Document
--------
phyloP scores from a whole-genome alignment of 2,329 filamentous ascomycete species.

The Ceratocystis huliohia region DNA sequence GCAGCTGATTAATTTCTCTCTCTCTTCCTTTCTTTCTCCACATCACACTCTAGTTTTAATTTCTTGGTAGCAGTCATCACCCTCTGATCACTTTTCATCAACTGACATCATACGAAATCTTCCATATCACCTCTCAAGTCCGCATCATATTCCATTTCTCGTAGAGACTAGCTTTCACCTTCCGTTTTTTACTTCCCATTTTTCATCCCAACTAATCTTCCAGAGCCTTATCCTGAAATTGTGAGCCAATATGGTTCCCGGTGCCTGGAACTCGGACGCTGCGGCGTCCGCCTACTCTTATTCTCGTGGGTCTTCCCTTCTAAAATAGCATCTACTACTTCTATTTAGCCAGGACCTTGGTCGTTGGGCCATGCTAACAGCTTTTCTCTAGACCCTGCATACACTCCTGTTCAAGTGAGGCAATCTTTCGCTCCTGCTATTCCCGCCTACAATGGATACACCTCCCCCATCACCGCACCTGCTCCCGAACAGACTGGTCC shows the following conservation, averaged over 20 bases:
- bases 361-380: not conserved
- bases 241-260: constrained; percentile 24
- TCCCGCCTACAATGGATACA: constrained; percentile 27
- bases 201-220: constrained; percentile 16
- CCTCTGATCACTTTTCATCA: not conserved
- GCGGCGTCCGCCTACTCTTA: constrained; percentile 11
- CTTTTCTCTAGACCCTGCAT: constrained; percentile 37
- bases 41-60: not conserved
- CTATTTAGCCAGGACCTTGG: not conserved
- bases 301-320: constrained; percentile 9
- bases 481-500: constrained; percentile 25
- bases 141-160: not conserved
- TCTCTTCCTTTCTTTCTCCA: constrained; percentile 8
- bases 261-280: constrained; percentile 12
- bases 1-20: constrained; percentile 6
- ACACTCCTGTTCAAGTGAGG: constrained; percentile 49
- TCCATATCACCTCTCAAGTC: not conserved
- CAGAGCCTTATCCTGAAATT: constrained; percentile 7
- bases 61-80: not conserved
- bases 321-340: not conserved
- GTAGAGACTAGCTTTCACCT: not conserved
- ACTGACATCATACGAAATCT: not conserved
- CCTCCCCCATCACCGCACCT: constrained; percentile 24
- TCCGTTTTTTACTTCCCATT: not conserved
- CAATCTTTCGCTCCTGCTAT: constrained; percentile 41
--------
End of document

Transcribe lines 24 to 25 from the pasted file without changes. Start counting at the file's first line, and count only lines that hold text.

- ACTGACATCATACGAAATCT: not conserved
- CCTCCCCCATCACCGCACCT: constrained; percentile 24